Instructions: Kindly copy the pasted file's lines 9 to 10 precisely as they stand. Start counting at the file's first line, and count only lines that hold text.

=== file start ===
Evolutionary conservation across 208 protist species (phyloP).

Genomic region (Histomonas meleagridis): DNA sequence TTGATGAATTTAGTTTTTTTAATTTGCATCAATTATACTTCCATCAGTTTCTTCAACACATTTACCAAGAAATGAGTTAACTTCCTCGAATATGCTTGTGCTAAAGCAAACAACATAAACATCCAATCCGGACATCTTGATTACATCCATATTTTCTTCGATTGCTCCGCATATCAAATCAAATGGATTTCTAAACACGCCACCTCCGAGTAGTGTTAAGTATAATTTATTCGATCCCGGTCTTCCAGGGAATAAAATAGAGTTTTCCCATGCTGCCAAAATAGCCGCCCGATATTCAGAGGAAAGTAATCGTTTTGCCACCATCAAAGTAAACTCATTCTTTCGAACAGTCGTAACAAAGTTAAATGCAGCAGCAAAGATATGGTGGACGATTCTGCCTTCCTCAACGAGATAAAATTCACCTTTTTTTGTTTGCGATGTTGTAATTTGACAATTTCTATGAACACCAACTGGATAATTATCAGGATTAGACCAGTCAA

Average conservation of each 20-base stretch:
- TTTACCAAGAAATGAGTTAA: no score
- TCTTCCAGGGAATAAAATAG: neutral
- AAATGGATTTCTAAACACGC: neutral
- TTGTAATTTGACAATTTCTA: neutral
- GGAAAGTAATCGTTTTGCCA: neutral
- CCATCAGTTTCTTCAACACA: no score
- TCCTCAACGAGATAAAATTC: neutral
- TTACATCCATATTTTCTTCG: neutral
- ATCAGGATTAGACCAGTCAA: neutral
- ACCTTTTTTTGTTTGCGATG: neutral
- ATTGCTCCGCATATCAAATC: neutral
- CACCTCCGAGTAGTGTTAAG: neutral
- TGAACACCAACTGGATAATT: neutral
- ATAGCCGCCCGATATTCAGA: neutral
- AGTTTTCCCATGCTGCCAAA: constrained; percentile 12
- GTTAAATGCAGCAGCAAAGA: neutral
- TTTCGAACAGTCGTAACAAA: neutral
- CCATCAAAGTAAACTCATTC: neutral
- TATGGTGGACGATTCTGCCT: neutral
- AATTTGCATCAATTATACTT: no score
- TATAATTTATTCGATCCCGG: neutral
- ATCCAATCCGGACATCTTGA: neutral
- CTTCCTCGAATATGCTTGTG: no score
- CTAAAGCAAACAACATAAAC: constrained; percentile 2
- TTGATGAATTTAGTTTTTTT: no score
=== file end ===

- CCATCAGTTTCTTCAACACA: no score
- TCCTCAACGAGATAAAATTC: neutral